As a rule of thumb . . It was easier for Pavlov to “condition ” hungry dogs to salivate. but very subtle. Anchors for positive states can take on more intensity if they are established on areas of the body closer to a person ’s center or core. may be unique and thus very strong anchors. and judging whether or not he or she has chosen the right event. and to the context surrounding the stimulus and response. to the relationship between stimulus and response. forearms. A person may be in a very strong disassociated state. then you will be anchoring disassociation and judgment. in which he or she feels no emotional reaction at all. ” If reaching out to anchor someone with a touch makes him or her suspicious. but also mix it with other states and experiences.. They essentially relate to important characteristics of both the stimulus and response one is attempting to pair up. Many cues are not simply triggers for responses but are symbolic messages as well. If you ask a person to think of something positive. if you are using kinesthetic anchors. than satiated dogs. knees. If a person has accessed only a small amount of the state or experience you are anchoring. for example. depending on whether or not they are aligned with the type of response one is attempting to anchor. Some stimuli are so common that they make ineffective anchors. Unique stimuli make better and longer lasting anchors. even unconscious stimuli (such as the subtle smells and sensations that trigger allergic reactions). then the anchor can only be associated with that particular amount. A more intense stimulus may be unique. Uniqueness of the Stimulus Used as the “Anchor ” The condition of “uniqueness of stimulus ” relates to the fact that we are always making associations between cues in the world around us and our internal states and reactions. and is also a very symbolic gesture. then that suspicion becomes part of the state that is anchored. but it is important to keep in mind that we are not merely robots. Another way to state this condition is that you will get back exactly what you anchor. “Garbage in. or locational anchors). the more easily it was remembered. garbage out.e. but it can be interpreted at the same time as a “meta message ” about context and relationship. It is possible that a person may very intensely experience the state to be anchored. As they say in the parlance of computer programming. It is important to note that “uniqueness ” is not the same as “intensity. 1. it is better to establish anchors for negative states toward the periphery of the body (i. Incidentally. Well-Formedness Conditions for Anchoring The “Well-Formedness Conditions ” for anchoring summarize the key elements necessary for establishing an effective anchor. ” A more intense stimulus is not necessarily a more effective anchor. Shaking hands or touching a person ’s shoulder are much less unique stimuli than a touch on the middle digit of the little finger. but that person is recalling a disassociated memory of the event. for example. Intensity and “Purity ” of the Response Intensity has to do with how fully a particular state or response has been accessed. Not all cues are neutral. “intensity ” does not simply have to do with a person ’s degree of emotional arousal. 2. largely because they have already been associated with so many other contexts and responses. “Purity ” of response has to do with whether or not the response or experience you are attempting to anchor has been “contaminated ” by other irrelevant or conflicting thoughts. A touch on the shoulder or arm may certainly be a stimulus from which to form an anchor.Anchors as Meta Messages Anchoring is often considered to be a purely mechanical process. and the more quickly it became associated with other stimuli. Even from Aristotle ’s time it was observed that the more vivid and intense a particular response was. feelings or reactions. Placing one ’s hand on the upper center of another person ’s chest (over the heart) is a stimulus. These types of symbolic and relational messages can be either a help or hindrance to anchoring.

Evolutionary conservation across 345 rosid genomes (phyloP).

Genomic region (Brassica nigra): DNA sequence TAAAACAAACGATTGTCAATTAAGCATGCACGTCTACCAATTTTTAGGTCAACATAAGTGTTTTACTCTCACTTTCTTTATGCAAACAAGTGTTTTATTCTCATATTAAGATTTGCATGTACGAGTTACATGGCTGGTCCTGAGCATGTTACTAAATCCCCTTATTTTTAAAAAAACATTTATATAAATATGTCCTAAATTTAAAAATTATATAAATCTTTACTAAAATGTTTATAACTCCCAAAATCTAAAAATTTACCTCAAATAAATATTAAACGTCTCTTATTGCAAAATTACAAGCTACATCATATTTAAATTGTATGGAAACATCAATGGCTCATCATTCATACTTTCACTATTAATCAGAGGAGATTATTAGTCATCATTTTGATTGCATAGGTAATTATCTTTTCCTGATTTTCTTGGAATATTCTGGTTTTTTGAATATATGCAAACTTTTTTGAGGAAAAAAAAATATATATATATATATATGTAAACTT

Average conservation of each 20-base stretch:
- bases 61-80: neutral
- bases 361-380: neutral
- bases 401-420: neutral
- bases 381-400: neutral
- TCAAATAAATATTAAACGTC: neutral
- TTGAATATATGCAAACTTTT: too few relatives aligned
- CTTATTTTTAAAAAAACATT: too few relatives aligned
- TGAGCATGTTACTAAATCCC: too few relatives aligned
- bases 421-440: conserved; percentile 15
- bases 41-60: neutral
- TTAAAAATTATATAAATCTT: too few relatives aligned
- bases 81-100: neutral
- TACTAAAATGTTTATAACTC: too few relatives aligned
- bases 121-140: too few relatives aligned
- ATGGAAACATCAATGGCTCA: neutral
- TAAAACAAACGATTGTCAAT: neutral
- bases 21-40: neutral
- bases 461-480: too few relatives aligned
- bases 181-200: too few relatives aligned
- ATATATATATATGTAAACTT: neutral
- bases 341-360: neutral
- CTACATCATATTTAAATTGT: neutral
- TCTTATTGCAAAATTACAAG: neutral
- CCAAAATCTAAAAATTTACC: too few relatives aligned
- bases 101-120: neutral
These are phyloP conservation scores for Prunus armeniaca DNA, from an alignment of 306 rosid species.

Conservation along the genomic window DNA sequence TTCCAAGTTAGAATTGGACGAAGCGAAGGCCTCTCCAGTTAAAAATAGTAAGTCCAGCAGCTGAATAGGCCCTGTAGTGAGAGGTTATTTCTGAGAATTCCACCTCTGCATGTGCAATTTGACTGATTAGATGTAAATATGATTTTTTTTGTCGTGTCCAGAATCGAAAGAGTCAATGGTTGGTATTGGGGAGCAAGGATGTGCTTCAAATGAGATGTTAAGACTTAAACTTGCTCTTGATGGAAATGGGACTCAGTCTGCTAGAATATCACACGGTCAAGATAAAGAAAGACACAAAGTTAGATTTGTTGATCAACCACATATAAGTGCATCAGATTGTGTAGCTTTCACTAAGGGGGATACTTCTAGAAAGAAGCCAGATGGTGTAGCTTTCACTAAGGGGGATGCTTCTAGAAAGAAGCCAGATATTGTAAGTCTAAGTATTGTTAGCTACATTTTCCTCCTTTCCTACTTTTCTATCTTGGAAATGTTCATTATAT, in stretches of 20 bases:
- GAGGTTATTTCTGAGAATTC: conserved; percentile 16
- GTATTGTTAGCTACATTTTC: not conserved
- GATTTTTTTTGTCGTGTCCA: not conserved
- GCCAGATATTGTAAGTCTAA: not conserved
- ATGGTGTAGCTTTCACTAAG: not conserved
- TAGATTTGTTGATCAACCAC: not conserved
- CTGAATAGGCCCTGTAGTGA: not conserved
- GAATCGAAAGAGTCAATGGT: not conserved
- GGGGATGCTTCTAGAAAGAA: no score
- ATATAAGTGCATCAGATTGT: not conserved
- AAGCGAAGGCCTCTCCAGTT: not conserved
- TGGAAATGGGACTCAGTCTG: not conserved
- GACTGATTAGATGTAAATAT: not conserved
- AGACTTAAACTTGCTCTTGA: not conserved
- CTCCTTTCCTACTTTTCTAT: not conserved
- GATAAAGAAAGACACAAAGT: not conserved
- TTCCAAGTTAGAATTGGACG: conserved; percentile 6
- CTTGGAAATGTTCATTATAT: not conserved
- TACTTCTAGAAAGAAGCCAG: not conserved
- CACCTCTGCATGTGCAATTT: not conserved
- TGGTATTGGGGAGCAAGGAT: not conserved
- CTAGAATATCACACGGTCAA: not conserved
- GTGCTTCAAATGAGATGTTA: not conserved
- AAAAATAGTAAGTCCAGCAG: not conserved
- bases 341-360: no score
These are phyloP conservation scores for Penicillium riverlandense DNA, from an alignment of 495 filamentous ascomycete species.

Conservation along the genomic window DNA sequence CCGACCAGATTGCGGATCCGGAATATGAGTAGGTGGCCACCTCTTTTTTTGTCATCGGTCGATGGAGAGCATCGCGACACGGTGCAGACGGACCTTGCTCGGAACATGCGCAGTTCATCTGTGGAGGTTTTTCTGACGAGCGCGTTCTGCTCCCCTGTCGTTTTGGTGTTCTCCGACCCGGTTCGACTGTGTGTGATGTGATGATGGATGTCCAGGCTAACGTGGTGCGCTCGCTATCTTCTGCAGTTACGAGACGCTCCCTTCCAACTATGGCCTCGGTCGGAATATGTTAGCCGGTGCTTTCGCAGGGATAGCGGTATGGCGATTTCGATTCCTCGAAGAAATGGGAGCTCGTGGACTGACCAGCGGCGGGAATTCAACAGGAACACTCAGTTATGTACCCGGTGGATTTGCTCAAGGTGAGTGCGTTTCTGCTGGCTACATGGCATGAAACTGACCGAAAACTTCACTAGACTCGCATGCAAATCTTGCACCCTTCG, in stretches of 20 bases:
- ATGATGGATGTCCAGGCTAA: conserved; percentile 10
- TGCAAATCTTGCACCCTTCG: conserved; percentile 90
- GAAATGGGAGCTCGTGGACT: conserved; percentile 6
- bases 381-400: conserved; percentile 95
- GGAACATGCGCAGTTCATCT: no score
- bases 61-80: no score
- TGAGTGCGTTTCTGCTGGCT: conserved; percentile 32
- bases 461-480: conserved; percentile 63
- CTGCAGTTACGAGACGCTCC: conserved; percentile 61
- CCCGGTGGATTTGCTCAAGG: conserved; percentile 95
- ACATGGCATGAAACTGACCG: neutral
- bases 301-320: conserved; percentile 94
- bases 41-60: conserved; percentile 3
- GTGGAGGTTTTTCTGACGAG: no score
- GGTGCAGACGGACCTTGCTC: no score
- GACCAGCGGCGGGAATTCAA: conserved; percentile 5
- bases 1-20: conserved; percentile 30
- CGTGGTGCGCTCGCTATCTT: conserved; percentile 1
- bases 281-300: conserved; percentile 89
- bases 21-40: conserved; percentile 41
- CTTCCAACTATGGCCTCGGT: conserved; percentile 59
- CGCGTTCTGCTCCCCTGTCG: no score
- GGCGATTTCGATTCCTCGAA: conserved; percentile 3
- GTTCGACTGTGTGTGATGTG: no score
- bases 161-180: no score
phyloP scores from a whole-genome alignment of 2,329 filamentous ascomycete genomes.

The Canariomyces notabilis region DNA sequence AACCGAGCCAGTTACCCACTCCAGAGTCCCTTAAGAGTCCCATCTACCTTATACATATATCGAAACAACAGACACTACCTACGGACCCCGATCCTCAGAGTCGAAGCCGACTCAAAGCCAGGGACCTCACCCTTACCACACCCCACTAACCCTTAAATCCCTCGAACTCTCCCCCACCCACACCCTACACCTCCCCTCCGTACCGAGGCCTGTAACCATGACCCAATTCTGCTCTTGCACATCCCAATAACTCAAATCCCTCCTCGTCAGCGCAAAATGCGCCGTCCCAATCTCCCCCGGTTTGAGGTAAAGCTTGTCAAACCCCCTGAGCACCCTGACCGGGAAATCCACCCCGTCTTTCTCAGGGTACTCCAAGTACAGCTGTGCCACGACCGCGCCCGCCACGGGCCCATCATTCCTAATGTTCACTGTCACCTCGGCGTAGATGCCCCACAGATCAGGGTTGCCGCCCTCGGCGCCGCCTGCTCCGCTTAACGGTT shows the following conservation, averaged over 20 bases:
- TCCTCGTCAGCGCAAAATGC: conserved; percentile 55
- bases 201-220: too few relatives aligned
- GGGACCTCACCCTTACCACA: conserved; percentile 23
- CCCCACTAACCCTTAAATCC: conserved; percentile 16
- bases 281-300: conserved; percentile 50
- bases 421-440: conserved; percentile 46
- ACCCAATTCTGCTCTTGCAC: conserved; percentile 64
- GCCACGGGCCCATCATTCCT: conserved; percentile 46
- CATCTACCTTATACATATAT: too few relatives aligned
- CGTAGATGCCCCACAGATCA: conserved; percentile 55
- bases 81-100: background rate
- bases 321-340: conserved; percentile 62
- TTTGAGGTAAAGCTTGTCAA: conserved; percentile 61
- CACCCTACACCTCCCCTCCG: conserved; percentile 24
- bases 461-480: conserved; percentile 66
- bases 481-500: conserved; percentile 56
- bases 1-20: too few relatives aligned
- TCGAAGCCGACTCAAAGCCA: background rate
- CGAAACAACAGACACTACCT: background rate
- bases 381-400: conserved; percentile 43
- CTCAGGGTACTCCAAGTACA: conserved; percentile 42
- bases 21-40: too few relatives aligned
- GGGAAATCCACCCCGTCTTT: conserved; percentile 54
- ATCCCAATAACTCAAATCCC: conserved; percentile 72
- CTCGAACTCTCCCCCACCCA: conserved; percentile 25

” “important. the response must be “calibrated. but humans and animals are not robots. many anchors are “context dependent. The influence of context relates to the process of ‘Learning II ’. it is important that the rapport between the individuals involved in the anchoring process and . and how readily and easily certain types of anchors will be established. will determine which type of stimuli people pay attention to. the association is created between the stimulus and the crest of the response. From this perspective. In some cases.3.. longer or shorter intervals are less effective. He stimulated saliva flow by placing meat powder in the dog ’s mouth. In learning verbal associations. contextual stimuli may combine with the primary anchoring stimulus. making the environment part of the overall anchoring experience. To do this. Pavlov needed to collect saliva from his laboratory animals. ” so that the behavioral characteristics of the response are known before the anchoring is attempted. (Context association is the basis for “locational anchors. in this regard. the stimulus (the bell) must precede the response (salivating when eating food). Even though they are not the primary focus of attention. In addition to being part of the anchoring stimulus. According to the basic ‘laws ’ of association. the anchoring stimulus should be held until just after the state has stabilized or begins to diminish. If possible. the optimal anchoring period is determined in relationship to the peak of the intensity of the response or state one is anchoring. For his research on digestion. ” etc. context shapes perceptual filters and attention. Context Surrounding the Anchoring Experience Context is an important influence on anchoring that is often ignored. Anchoring is a classical ‘Learning I ’ process. soon he noticed the dog would begin salivating at the sight of the experimenter. perhaps two seconds or so. For quick reflexes such as an eyeblink. Eliciting the State to be Anchored Establishing the Anchor When the State Reaches Its Peak Releasing the Anchor When the State Is Past Its Peak 4. ” That is. that Pavlov first accidentally discovered the notion of conditioned reflexes as a result of contextual conditioning. this interval is about one-half second. There also seems to be an optimal interval at which various types of associations are most easily made. in the expectation of receiving meat powder. Whether or not a context is interpreted as being “safe. ” “unfamiliar. the two experiences become associated with one another. when two experiences occur close enough together a sufficient number of times. Because of this. The intensity of the state is reflected in the body posture and ‘accessing cues ’ of the individual being anchored. ” the general environment may begin to elicit a response that is being conditioned to a specific stimulus. Timing of the Pairing of Stimulus and Response The relationship in time between stimulus and response is one of the key conditions of effective association. In what is called “context association. ” “a place to explore. It is generally taught that the stimulus should be initiated when the response to be anchored had reached about two -thirds of its peak. Studies involving classical conditioning have shown that this association proceeds only forward in time. environmental cues can become anchors. For slower reactions such as salivation the interval is longer. they work more effectively in the context in which they were initially established. It Is Best to Provide the Anchoring Stimulus Just Before the Intensity of the Response Reaches Its Peak The following sequence of photographs illustrates how to establish a ‘kinesthetic ’ anchor by touching a person as he or she enters a positive state. In NLP. In this way. timing is much less critical than in classical conditioning. ” “a learning context. The context or environment surrounding an interaction contains many cues which may effect the anchoring process. ”) It is interesting to note. that is. Verbal pairs are learned with almost equal ease whether presented simultaneously or separated by several seconds.